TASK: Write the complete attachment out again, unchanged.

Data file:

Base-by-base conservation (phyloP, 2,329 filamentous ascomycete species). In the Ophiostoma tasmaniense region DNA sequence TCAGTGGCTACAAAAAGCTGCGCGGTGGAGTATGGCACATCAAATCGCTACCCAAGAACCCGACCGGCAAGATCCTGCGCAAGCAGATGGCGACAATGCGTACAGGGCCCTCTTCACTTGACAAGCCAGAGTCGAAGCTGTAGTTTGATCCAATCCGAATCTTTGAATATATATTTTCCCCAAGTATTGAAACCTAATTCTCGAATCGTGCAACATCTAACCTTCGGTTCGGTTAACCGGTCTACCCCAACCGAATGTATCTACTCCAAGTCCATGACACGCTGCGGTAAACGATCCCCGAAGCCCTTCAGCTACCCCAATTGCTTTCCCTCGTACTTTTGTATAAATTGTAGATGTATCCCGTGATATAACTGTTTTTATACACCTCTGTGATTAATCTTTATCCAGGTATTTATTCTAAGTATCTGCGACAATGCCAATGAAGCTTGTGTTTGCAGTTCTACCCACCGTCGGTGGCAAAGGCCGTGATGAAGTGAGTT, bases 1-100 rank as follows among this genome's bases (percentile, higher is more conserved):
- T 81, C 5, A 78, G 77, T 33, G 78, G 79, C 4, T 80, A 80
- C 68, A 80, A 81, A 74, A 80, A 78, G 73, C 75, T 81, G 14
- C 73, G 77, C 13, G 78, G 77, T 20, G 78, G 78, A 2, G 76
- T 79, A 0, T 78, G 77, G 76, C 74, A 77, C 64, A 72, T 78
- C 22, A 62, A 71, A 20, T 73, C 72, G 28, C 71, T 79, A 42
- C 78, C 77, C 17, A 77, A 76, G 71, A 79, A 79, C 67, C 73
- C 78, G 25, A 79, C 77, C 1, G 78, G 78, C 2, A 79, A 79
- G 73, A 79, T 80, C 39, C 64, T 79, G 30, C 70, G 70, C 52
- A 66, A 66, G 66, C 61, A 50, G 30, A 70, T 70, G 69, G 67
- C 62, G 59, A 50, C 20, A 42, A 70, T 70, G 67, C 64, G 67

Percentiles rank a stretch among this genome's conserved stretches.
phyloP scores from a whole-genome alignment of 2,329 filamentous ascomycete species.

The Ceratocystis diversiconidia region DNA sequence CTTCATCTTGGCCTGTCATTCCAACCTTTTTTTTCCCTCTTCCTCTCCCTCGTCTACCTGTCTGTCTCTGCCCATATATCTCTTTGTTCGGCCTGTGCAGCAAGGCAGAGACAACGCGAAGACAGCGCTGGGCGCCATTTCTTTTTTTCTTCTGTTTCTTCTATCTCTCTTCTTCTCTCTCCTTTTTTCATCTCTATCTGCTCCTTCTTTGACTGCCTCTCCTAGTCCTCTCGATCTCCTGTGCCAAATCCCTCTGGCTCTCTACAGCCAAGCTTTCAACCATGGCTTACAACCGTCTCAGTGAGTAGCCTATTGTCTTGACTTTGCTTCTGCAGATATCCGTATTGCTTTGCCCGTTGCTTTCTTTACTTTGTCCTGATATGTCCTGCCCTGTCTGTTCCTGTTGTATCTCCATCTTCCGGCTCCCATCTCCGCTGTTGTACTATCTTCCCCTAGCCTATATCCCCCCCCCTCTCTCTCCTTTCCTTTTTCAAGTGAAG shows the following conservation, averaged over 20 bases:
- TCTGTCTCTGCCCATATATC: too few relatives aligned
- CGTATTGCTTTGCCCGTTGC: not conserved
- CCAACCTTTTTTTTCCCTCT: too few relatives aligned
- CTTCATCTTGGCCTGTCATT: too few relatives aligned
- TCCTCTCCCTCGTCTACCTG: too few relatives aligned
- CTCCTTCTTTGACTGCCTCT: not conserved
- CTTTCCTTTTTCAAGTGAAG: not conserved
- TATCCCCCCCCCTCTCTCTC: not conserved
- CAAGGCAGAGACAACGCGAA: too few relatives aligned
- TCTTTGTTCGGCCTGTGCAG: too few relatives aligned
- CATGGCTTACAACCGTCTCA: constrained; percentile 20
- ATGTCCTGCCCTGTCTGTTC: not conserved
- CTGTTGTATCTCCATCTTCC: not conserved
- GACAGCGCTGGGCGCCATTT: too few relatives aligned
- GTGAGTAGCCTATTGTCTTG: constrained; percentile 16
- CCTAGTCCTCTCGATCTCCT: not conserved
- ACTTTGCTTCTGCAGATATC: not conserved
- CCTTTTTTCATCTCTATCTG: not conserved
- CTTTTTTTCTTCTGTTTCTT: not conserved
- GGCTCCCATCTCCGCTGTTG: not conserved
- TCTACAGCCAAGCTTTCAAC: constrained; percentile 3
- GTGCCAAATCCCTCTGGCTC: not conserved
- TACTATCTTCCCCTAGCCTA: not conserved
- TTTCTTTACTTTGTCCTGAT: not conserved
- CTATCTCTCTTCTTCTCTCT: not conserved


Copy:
Base-by-base conservation (phyloP, 2,329 filamentous ascomycete species). In the Ophiostoma tasmaniense region DNA sequence TCAGTGGCTACAAAAAGCTGCGCGGTGGAGTATGGCACATCAAATCGCTACCCAAGAACCCGACCGGCAAGATCCTGCGCAAGCAGATGGCGACAATGCGTACAGGGCCCTCTTCACTTGACAAGCCAGAGTCGAAGCTGTAGTTTGATCCAATCCGAATCTTTGAATATATATTTTCCCCAAGTATTGAAACCTAATTCTCGAATCGTGCAACATCTAACCTTCGGTTCGGTTAACCGGTCTACCCCAACCGAATGTATCTACTCCAAGTCCATGACACGCTGCGGTAAACGATCCCCGAAGCCCTTCAGCTACCCCAATTGCTTTCCCTCGTACTTTTGTATAAATTGTAGATGTATCCCGTGATATAACTGTTTTTATACACCTCTGTGATTAATCTTTATCCAGGTATTTATTCTAAGTATCTGCGACAATGCCAATGAAGCTTGTGTTTGCAGTTCTACCCACCGTCGGTGGCAAAGGCCGTGATGAAGTGAGTT, bases 1-100 rank as follows among this genome's bases (percentile, higher is more conserved):
- T 81, C 5, A 78, G 77, T 33, G 78, G 79, C 4, T 80, A 80
- C 68, A 80, A 81, A 74, A 80, A 78, G 73, C 75, T 81, G 14
- C 73, G 77, C 13, G 78, G 77, T 20, G 78, G 78, A 2, G 76
- T 79, A 0, T 78, G 77, G 76, C 74, A 77, C 64, A 72, T 78
- C 22, A 62, A 71, A 20, T 73, C 72, G 28, C 71, T 79, A 42
- C 78, C 77, C 17, A 77, A 76, G 71, A 79, A 79, C 67, C 73
- C 78, G 25, A 79, C 77, C 1, G 78, G 78, C 2, A 79, A 79
- G 73, A 79, T 80, C 39, C 64, T 79, G 30, C 70, G 70, C 52
- A 66, A 66, G 66, C 61, A 50, G 30, A 70, T 70, G 69, G 67
- C 62, G 59, A 50, C 20, A 42, A 70, T 70, G 67, C 64, G 67

Percentiles rank a stretch among this genome's conserved stretches.
phyloP scores from a whole-genome alignment of 2,329 filamentous ascomycete species.

The Ceratocystis diversiconidia region DNA sequence CTTCATCTTGGCCTGTCATTCCAACCTTTTTTTTCCCTCTTCCTCTCCCTCGTCTACCTGTCTGTCTCTGCCCATATATCTCTTTGTTCGGCCTGTGCAGCAAGGCAGAGACAACGCGAAGACAGCGCTGGGCGCCATTTCTTTTTTTCTTCTGTTTCTTCTATCTCTCTTCTTCTCTCTCCTTTTTTCATCTCTATCTGCTCCTTCTTTGACTGCCTCTCCTAGTCCTCTCGATCTCCTGTGCCAAATCCCTCTGGCTCTCTACAGCCAAGCTTTCAACCATGGCTTACAACCGTCTCAGTGAGTAGCCTATTGTCTTGACTTTGCTTCTGCAGATATCCGTATTGCTTTGCCCGTTGCTTTCTTTACTTTGTCCTGATATGTCCTGCCCTGTCTGTTCCTGTTGTATCTCCATCTTCCGGCTCCCATCTCCGCTGTTGTACTATCTTCCCCTAGCCTATATCCCCCCCCCTCTCTCTCCTTTCCTTTTTCAAGTGAAG shows the following conservation, averaged over 20 bases:
- TCTGTCTCTGCCCATATATC: too few relatives aligned
- CGTATTGCTTTGCCCGTTGC: not conserved
- CCAACCTTTTTTTTCCCTCT: too few relatives aligned
- CTTCATCTTGGCCTGTCATT: too few relatives aligned
- TCCTCTCCCTCGTCTACCTG: too few relatives aligned
- CTCCTTCTTTGACTGCCTCT: not conserved
- CTTTCCTTTTTCAAGTGAAG: not conserved
- TATCCCCCCCCCTCTCTCTC: not conserved
- CAAGGCAGAGACAACGCGAA: too few relatives aligned
- TCTTTGTTCGGCCTGTGCAG: too few relatives aligned
- CATGGCTTACAACCGTCTCA: constrained; percentile 20
- ATGTCCTGCCCTGTCTGTTC: not conserved
- CTGTTGTATCTCCATCTTCC: not conserved
- GACAGCGCTGGGCGCCATTT: too few relatives aligned
- GTGAGTAGCCTATTGTCTTG: constrained; percentile 16
- CCTAGTCCTCTCGATCTCCT: not conserved
- ACTTTGCTTCTGCAGATATC: not conserved
- CCTTTTTTCATCTCTATCTG: not conserved
- CTTTTTTTCTTCTGTTTCTT: not conserved
- GGCTCCCATCTCCGCTGTTG: not conserved
- TCTACAGCCAAGCTTTCAAC: constrained; percentile 3
- GTGCCAAATCCCTCTGGCTC: not conserved
- TACTATCTTCCCCTAGCCTA: not conserved
- TTTCTTTACTTTGTCCTGAT: not conserved
- CTATCTCTCTTCTTCTCTCT: not conserved